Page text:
Loggerhead sea turtles spend most of their lives in the open ocean or shallow coastal waters, but soon thousands of female sea turtles will come ashore to begin their annual rite of spring.
May 1 marks the beginning of sea turtle nesting season on Florida's Gulf Coast.
The marine reptiles will emerge from the water to lay their eggs in nests dug on sandy beaches. In about two months, tiny turtles will hatch and attempt to crawl to the ocean.
Stacey Gallagher is with the Sea Turtle Conservancy. She says it's important for beachgoers to respect all nesting season laws and regulations.
"If you see a hatchling or a nesting sea turtle, congratulations, that’s amazing. It’s a very magical thing to witness,” she said. “But the best thing you can do is just passively watch them from afar. They’ve been doing this for millions of years."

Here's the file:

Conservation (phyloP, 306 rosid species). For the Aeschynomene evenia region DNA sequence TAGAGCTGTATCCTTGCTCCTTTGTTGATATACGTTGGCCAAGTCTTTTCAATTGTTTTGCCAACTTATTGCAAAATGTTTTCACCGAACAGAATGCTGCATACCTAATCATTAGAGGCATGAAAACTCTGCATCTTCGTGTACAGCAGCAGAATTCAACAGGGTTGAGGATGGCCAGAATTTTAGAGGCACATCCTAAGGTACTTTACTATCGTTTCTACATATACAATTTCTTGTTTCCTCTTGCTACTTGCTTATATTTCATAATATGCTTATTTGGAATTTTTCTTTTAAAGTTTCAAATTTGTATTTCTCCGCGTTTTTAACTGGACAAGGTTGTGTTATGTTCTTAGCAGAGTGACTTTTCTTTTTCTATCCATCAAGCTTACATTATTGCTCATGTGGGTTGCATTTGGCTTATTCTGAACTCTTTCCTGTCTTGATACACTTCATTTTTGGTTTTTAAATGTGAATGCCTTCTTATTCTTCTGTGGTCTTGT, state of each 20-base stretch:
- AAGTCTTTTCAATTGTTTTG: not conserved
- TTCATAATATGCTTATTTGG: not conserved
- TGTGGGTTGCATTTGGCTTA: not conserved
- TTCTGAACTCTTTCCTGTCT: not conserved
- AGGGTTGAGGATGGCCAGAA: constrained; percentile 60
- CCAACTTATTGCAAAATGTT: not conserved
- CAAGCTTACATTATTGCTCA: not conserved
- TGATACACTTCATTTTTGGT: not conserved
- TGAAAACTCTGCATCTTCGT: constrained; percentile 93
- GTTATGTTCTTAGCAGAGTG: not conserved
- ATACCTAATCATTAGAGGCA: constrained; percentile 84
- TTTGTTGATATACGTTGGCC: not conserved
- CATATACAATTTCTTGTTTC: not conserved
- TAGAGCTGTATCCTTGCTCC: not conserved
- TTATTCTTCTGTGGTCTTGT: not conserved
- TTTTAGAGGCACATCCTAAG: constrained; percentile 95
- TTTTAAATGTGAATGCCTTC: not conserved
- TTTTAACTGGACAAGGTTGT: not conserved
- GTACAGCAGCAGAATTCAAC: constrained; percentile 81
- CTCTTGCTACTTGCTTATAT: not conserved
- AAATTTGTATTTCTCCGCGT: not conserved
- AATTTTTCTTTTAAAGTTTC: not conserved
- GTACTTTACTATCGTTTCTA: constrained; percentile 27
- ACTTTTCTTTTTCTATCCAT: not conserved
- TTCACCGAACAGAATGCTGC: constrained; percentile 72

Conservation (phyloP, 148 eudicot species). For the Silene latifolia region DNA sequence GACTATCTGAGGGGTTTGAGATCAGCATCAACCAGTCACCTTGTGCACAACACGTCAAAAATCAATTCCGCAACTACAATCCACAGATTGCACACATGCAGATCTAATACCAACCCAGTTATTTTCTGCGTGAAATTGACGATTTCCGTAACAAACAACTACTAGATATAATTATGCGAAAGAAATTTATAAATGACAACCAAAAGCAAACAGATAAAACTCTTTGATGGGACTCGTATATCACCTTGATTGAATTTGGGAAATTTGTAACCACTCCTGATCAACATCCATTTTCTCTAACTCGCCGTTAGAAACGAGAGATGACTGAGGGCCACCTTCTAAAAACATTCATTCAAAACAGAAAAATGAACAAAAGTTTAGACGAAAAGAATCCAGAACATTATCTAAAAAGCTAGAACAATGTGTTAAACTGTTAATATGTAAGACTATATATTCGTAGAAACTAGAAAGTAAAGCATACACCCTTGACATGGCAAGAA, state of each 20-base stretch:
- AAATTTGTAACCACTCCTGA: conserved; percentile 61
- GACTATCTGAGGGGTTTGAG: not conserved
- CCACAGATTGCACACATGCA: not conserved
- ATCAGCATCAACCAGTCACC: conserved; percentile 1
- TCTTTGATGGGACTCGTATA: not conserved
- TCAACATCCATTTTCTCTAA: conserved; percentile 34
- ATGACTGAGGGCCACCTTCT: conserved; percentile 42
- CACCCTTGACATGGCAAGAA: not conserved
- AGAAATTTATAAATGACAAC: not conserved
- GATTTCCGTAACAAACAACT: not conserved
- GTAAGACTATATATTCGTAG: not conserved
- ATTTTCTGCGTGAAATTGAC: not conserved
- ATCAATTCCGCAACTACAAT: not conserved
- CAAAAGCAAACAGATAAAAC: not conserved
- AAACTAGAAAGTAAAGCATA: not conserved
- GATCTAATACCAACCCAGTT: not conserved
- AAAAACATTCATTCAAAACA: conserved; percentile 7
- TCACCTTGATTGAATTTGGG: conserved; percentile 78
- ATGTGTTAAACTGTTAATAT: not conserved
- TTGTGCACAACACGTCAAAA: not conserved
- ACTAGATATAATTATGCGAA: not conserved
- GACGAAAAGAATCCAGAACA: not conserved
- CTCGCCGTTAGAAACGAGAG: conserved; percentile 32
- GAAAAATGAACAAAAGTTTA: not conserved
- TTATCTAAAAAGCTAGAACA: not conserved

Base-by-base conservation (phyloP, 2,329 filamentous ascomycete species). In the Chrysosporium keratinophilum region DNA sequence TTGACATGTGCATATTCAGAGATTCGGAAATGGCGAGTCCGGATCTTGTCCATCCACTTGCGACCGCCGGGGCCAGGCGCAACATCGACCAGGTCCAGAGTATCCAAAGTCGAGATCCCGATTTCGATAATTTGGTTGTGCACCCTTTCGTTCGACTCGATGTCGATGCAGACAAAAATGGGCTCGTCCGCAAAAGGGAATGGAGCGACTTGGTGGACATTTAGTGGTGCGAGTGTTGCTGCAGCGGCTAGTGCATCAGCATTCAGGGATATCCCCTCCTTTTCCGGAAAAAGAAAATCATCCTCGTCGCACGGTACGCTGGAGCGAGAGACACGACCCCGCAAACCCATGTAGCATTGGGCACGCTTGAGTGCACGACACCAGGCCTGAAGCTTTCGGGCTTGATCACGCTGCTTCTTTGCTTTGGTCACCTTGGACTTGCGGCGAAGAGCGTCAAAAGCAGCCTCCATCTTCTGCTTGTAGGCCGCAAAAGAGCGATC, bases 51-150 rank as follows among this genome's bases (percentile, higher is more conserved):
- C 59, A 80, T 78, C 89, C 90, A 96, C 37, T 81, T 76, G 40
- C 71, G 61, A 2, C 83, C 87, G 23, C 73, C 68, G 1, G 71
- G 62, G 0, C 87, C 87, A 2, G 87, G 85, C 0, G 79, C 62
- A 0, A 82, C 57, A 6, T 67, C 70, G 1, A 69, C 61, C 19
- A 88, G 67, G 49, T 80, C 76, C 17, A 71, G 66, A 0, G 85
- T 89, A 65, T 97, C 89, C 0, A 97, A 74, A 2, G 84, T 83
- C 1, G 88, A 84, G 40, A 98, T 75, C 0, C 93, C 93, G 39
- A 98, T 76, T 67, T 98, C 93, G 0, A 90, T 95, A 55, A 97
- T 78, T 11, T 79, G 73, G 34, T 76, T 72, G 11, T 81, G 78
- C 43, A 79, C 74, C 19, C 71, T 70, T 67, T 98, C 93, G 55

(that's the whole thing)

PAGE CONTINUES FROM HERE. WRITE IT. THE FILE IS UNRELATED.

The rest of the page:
Loggerheads are the most abundant of all the marine turtle species in U.S. waters. But persistent population declines have kept them on the threatened species list since 1978.
Gallagher says the greatest threat to the reptiles is loss of nesting habitat due to coastal development. Lighting near beaches causes hatchlings to become disoriented.
Another major threat is pollution. Gallagher says her group encourages people to refuse single-use plastics whenever possible.
"Even if you do dispose of trash properly, it still gets in our waterways,” she said. “Sea turtles have so many different threats that they’re facing and plastic is one of the most preventable things."
About 90 percent of sea turtle nesting in the U.S. takes place in Florida.
You can see the Florida Fish and Wildlife Conservation Commission's 2018 Sea Turtle Nesting Season totals here.